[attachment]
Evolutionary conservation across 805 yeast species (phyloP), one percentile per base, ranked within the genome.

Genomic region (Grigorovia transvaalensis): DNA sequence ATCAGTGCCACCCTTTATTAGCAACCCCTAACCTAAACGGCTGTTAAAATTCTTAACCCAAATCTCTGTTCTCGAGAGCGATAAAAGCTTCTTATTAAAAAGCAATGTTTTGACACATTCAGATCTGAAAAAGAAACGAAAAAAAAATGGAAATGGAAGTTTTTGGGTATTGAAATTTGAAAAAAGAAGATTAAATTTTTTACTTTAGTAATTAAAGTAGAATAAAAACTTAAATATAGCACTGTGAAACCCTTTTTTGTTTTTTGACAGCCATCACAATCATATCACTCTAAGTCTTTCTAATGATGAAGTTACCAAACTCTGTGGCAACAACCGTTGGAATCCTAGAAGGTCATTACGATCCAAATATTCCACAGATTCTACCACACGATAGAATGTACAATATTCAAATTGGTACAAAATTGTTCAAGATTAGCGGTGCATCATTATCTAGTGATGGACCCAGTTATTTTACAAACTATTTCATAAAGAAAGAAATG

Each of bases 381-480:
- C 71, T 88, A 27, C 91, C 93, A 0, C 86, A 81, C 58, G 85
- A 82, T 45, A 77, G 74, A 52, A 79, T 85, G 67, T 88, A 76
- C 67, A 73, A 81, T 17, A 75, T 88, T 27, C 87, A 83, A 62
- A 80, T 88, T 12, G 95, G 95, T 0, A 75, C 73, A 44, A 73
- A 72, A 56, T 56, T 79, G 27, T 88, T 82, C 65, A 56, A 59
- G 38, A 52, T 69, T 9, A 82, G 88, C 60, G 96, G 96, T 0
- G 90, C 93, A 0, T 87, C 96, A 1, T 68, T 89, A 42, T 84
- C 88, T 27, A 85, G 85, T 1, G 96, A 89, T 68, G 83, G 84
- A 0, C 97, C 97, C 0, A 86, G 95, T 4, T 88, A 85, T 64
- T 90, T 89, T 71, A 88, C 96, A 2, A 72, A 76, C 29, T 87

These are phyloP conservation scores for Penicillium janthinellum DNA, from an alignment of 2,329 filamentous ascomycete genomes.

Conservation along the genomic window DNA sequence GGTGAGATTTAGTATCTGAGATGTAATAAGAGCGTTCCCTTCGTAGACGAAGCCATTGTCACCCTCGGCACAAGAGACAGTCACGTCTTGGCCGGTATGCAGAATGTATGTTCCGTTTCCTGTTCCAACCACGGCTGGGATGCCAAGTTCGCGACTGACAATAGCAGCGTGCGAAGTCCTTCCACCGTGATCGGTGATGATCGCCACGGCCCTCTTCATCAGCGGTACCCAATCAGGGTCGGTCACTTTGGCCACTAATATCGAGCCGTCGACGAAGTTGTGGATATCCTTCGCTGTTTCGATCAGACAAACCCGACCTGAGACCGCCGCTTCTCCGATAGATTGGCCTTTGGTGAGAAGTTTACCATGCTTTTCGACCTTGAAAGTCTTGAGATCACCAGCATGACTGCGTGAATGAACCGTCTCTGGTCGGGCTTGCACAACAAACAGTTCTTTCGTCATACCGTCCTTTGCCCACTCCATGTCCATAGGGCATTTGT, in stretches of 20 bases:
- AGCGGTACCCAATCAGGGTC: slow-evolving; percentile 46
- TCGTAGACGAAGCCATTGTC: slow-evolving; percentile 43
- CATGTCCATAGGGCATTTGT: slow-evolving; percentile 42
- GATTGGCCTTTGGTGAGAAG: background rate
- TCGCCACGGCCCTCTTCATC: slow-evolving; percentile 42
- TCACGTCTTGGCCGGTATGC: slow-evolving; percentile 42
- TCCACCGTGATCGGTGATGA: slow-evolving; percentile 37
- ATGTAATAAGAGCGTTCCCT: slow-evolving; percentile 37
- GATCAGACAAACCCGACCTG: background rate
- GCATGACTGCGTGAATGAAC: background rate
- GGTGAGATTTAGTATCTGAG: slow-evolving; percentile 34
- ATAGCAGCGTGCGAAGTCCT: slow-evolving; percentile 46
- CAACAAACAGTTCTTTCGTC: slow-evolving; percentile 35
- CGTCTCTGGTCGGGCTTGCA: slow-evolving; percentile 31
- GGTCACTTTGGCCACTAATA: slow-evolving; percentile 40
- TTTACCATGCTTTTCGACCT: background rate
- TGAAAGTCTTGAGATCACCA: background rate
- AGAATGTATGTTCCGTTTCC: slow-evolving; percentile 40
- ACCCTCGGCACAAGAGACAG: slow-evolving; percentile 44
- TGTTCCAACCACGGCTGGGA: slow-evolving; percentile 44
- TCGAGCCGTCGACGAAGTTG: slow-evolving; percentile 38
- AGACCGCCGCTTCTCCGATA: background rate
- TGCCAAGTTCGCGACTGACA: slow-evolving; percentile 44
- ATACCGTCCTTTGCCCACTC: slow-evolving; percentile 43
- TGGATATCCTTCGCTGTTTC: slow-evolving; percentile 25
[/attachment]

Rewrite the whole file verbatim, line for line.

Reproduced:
Evolutionary conservation across 805 yeast species (phyloP), one percentile per base, ranked within the genome.

Genomic region (Grigorovia transvaalensis): DNA sequence ATCAGTGCCACCCTTTATTAGCAACCCCTAACCTAAACGGCTGTTAAAATTCTTAACCCAAATCTCTGTTCTCGAGAGCGATAAAAGCTTCTTATTAAAAAGCAATGTTTTGACACATTCAGATCTGAAAAAGAAACGAAAAAAAAATGGAAATGGAAGTTTTTGGGTATTGAAATTTGAAAAAAGAAGATTAAATTTTTTACTTTAGTAATTAAAGTAGAATAAAAACTTAAATATAGCACTGTGAAACCCTTTTTTGTTTTTTGACAGCCATCACAATCATATCACTCTAAGTCTTTCTAATGATGAAGTTACCAAACTCTGTGGCAACAACCGTTGGAATCCTAGAAGGTCATTACGATCCAAATATTCCACAGATTCTACCACACGATAGAATGTACAATATTCAAATTGGTACAAAATTGTTCAAGATTAGCGGTGCATCATTATCTAGTGATGGACCCAGTTATTTTACAAACTATTTCATAAAGAAAGAAATG

Each of bases 381-480:
- C 71, T 88, A 27, C 91, C 93, A 0, C 86, A 81, C 58, G 85
- A 82, T 45, A 77, G 74, A 52, A 79, T 85, G 67, T 88, A 76
- C 67, A 73, A 81, T 17, A 75, T 88, T 27, C 87, A 83, A 62
- A 80, T 88, T 12, G 95, G 95, T 0, A 75, C 73, A 44, A 73
- A 72, A 56, T 56, T 79, G 27, T 88, T 82, C 65, A 56, A 59
- G 38, A 52, T 69, T 9, A 82, G 88, C 60, G 96, G 96, T 0
- G 90, C 93, A 0, T 87, C 96, A 1, T 68, T 89, A 42, T 84
- C 88, T 27, A 85, G 85, T 1, G 96, A 89, T 68, G 83, G 84
- A 0, C 97, C 97, C 0, A 86, G 95, T 4, T 88, A 85, T 64
- T 90, T 89, T 71, A 88, C 96, A 2, A 72, A 76, C 29, T 87

These are phyloP conservation scores for Penicillium janthinellum DNA, from an alignment of 2,329 filamentous ascomycete genomes.

Conservation along the genomic window DNA sequence GGTGAGATTTAGTATCTGAGATGTAATAAGAGCGTTCCCTTCGTAGACGAAGCCATTGTCACCCTCGGCACAAGAGACAGTCACGTCTTGGCCGGTATGCAGAATGTATGTTCCGTTTCCTGTTCCAACCACGGCTGGGATGCCAAGTTCGCGACTGACAATAGCAGCGTGCGAAGTCCTTCCACCGTGATCGGTGATGATCGCCACGGCCCTCTTCATCAGCGGTACCCAATCAGGGTCGGTCACTTTGGCCACTAATATCGAGCCGTCGACGAAGTTGTGGATATCCTTCGCTGTTTCGATCAGACAAACCCGACCTGAGACCGCCGCTTCTCCGATAGATTGGCCTTTGGTGAGAAGTTTACCATGCTTTTCGACCTTGAAAGTCTTGAGATCACCAGCATGACTGCGTGAATGAACCGTCTCTGGTCGGGCTTGCACAACAAACAGTTCTTTCGTCATACCGTCCTTTGCCCACTCCATGTCCATAGGGCATTTGT, in stretches of 20 bases:
- AGCGGTACCCAATCAGGGTC: slow-evolving; percentile 46
- TCGTAGACGAAGCCATTGTC: slow-evolving; percentile 43
- CATGTCCATAGGGCATTTGT: slow-evolving; percentile 42
- GATTGGCCTTTGGTGAGAAG: background rate
- TCGCCACGGCCCTCTTCATC: slow-evolving; percentile 42
- TCACGTCTTGGCCGGTATGC: slow-evolving; percentile 42
- TCCACCGTGATCGGTGATGA: slow-evolving; percentile 37
- ATGTAATAAGAGCGTTCCCT: slow-evolving; percentile 37
- GATCAGACAAACCCGACCTG: background rate
- GCATGACTGCGTGAATGAAC: background rate
- GGTGAGATTTAGTATCTGAG: slow-evolving; percentile 34
- ATAGCAGCGTGCGAAGTCCT: slow-evolving; percentile 46
- CAACAAACAGTTCTTTCGTC: slow-evolving; percentile 35
- CGTCTCTGGTCGGGCTTGCA: slow-evolving; percentile 31
- GGTCACTTTGGCCACTAATA: slow-evolving; percentile 40
- TTTACCATGCTTTTCGACCT: background rate
- TGAAAGTCTTGAGATCACCA: background rate
- AGAATGTATGTTCCGTTTCC: slow-evolving; percentile 40
- ACCCTCGGCACAAGAGACAG: slow-evolving; percentile 44
- TGTTCCAACCACGGCTGGGA: slow-evolving; percentile 44
- TCGAGCCGTCGACGAAGTTG: slow-evolving; percentile 38
- AGACCGCCGCTTCTCCGATA: background rate
- TGCCAAGTTCGCGACTGACA: slow-evolving; percentile 44
- ATACCGTCCTTTGCCCACTC: slow-evolving; percentile 43
- TGGATATCCTTCGCTGTTTC: slow-evolving; percentile 25